Couple that with the stresses of work, family and the shuffle of everyday life, and you have one whopper of a doldrums setting in about now.
But Karen Reivich knows all this – knows it, in fact, much better than the average person. She analyzes happiness for a living.
Technically, Reivich, 39, is a research associate at the University of Pennsylvania's Department of Psychology, where she co-directs a grant from the National Institute of Mental Health to study the prevention of depression and promotion of resilience in schoolchildren. She is also a co-principal investigator on a Department of Education grant to teach positive psychology to ninth-grade students. To top it off, she also teaches in the Master's of Applied Positive Psychology program, in its inaugural year at Penn.
Reivich, who once thought she was "destined to write jingles" for an ad agency, acquired these lofty titles by spending 20 years doing research as an undergraduate and graduate student at Penn, where she earned her Ph.D. in psychology.
The Upper Darby native – who still marvels at the idea that "I'd spend my whole life here" – became drawn into the field through an abnormal psychology class she took from Penn professor Martin Seligman, a decades-long researcher and creator of the ideology behind the Web site ReflectiveHappiness.com.
Reivich boils down a description of this subject to a basic question: "How do you have happiness in your life?" And she answers that with three distinct responses: You need positive emotions (i.e., feelings of joy), engagement with others (social ties, communal connections) and meaning in your life (causes, charities, religion, spirituality).
"We teach people to become more optimistic," she goes on to explain. "We broaden the notion of happiness; we help people understand that they can have more thoughtfulness around happiness. You're not destined to be unhappy, and it's never too late to make changes."
Contemporary society, she states, is simply brimming with overwhelming accounts of how bad the world is. The Internet, TV news, other media outlets – all contribute to anxiety, sadness and a lack of control that can be problematic, especially for children.
"When I grew up, you could turn on the TV and see ugliness in your own backyard. Now, with CNN, you can see ugliness in every backyard in every part of the world. Nobody needs to be watching that more than two minutes a day!
"You have to change the average diet – the 90 percent of ugliness, badness and danger combined with just 10 percent of goodness, beauty and happiness."
This researcher challenges common assumptions about contemporary life – that, for instance, you have to have money and material goods to be happy. She pushes that aside to stress the intellectual component of actually being happy, and the tools to tap into it: "It's working toward a life full of engagement and meaning. It's about investing energy in relationships you have in your life right now."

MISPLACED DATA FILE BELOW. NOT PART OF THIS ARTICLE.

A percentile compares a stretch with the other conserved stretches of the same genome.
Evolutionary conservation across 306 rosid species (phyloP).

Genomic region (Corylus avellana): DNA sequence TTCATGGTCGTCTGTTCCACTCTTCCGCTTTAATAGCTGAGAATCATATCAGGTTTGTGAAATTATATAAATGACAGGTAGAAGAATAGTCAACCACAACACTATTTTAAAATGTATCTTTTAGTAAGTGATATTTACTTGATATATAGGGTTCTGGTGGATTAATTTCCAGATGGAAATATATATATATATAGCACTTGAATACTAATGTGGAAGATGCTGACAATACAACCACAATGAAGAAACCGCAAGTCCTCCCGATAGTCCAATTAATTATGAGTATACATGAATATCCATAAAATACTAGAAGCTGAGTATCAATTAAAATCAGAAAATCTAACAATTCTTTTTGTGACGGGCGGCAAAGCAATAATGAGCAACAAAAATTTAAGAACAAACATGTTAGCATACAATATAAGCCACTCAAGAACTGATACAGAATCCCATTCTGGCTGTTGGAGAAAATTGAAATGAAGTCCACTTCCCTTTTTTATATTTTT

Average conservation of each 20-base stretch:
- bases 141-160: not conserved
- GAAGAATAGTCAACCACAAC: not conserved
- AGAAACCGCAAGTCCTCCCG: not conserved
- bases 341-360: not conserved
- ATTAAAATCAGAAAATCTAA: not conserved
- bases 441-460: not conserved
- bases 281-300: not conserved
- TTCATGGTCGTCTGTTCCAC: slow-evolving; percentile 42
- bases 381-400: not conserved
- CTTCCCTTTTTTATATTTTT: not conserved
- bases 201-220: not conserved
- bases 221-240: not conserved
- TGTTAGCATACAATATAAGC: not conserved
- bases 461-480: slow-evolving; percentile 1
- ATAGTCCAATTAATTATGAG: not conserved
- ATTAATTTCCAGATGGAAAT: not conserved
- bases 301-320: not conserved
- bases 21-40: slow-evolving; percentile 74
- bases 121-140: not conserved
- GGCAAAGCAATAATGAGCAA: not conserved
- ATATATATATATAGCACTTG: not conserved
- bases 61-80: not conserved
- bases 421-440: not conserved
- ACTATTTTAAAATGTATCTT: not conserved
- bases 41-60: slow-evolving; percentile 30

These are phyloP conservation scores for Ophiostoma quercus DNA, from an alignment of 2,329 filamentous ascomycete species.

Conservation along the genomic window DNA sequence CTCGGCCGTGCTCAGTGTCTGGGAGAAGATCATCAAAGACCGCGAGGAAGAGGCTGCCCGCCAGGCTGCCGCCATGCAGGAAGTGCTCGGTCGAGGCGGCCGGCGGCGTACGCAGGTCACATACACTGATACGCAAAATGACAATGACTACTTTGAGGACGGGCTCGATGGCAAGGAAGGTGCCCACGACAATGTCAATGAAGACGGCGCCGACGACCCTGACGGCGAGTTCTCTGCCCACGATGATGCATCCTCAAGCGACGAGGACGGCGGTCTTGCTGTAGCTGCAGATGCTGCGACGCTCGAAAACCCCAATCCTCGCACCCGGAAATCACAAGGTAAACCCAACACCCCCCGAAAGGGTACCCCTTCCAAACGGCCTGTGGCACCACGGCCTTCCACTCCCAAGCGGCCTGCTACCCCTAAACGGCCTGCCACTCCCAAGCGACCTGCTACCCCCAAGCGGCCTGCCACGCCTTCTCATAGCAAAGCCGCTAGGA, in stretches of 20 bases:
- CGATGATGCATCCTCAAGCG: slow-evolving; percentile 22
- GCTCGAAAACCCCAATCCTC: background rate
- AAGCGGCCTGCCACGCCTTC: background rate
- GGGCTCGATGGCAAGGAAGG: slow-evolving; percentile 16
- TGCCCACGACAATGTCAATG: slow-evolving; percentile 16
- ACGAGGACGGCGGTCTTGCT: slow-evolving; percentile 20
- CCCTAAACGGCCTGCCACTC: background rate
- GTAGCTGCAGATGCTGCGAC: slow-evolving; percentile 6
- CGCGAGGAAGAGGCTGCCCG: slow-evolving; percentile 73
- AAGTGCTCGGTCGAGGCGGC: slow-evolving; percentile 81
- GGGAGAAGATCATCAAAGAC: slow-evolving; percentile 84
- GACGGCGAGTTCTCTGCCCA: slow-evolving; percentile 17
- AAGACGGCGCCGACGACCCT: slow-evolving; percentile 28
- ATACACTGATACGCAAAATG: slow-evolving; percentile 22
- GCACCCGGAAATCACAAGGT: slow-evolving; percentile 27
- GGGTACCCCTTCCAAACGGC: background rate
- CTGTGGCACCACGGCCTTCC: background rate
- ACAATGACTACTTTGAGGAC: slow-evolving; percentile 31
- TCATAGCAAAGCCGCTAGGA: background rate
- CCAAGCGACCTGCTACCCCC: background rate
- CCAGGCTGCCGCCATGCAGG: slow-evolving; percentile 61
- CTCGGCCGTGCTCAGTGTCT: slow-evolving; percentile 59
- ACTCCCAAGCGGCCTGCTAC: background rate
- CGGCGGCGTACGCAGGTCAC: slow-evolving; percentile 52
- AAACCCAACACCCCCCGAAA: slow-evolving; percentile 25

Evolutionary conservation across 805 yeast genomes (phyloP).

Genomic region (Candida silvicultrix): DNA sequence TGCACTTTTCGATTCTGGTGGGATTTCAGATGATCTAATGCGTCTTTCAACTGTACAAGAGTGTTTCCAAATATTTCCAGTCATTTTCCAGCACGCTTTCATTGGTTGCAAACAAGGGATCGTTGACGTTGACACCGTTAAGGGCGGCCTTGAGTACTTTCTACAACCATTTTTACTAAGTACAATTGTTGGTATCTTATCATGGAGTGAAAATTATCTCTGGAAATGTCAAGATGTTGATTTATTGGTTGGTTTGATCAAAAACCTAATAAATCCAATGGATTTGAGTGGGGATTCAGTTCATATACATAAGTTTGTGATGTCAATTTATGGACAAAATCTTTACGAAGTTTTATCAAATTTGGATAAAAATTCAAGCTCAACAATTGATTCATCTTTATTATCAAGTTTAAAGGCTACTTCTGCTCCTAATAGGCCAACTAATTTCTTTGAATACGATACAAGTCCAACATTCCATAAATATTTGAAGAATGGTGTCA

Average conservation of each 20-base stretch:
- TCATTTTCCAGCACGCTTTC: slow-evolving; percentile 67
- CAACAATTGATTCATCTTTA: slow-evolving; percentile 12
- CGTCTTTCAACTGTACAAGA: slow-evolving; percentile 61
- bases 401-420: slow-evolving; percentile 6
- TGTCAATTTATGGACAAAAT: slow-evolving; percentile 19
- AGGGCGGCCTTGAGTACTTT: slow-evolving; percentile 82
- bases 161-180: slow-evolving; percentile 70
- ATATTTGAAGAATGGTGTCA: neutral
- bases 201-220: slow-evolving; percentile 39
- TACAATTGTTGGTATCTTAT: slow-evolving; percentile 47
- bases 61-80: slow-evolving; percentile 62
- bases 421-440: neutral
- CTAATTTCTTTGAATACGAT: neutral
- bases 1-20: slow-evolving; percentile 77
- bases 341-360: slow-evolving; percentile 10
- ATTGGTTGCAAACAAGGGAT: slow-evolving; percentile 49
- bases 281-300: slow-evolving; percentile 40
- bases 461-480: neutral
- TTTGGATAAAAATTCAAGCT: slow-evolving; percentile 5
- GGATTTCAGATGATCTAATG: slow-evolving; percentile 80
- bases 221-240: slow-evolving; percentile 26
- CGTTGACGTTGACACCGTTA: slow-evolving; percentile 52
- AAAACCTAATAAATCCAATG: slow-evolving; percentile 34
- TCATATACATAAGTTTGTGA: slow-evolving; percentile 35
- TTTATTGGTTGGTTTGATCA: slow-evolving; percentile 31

Reivich knows from this, as well. Co-author of The Optimistic Child (1995) and The Resilience Factor (2002), she is also the mother of four young children – 81?2-year-old twins Jacob and Aaron; son Jonathan, 6; and daughter Shayna, almost 2. Husband Guy Diamond shares her knowledge of all things deep-seated as an associate professor in the Department of Psychiatry at Penn. The family resides in Narberth.
Write It Down!
The boon for this working mother is that she can bring some of the rewards of her profession home.
For example, she uses exercises to help guide her children: compiling an end-of-the-day "good stuff" journal, where the kids write down three good things that happened to them (something funny, beautiful, remarkable), and then jot a sentence or two about those blessings.
That's in addition to creating an "awe" wall – with pictures, notes, letters, school projects and other items that inspire. Reivich has one at work and another at home, and suggests that others do the same. It's a reminder that good things sit right in front of you, if you manage to pay attention and take the time to look.
Of course, to get all this accomplished, she works – full-time – "in a funky kind of way."
As she explains, "I make compromises. I have a wonderful career, but I don't travel the way others do, and I'm not going to become a tenured-track professor."
For her, that works – tackling parenthood as not just a physical but intellectual challenge: "I think about it; I engage with my kids. I see things from their perspective, their sense of awe and wonder."
She also taps into religion, and wants her children "to have a strong sense of Judaism." The family, which belongs to Main Line Reform Temple, Beth Elohim in Wynnewood, celebrates the holidays together and often lights the Shabbat candles, and Reivich is planning for Bar Mitzvahs and a Bat Mitzvah for her kids – something she chose not to have. She stopped going to Hebrew school in her younger years to play competitive kickball, and later regretted it.
For her offspring, she wants community and ethics, and the notion of "giving back" – what she identifies with as a Jew. She wants for them fairness and feeling, self-esteem and the joy of the process, to do for the sake of enjoyment. She wants them to know "who they are at their best."
And, of course, she wants them to be happy.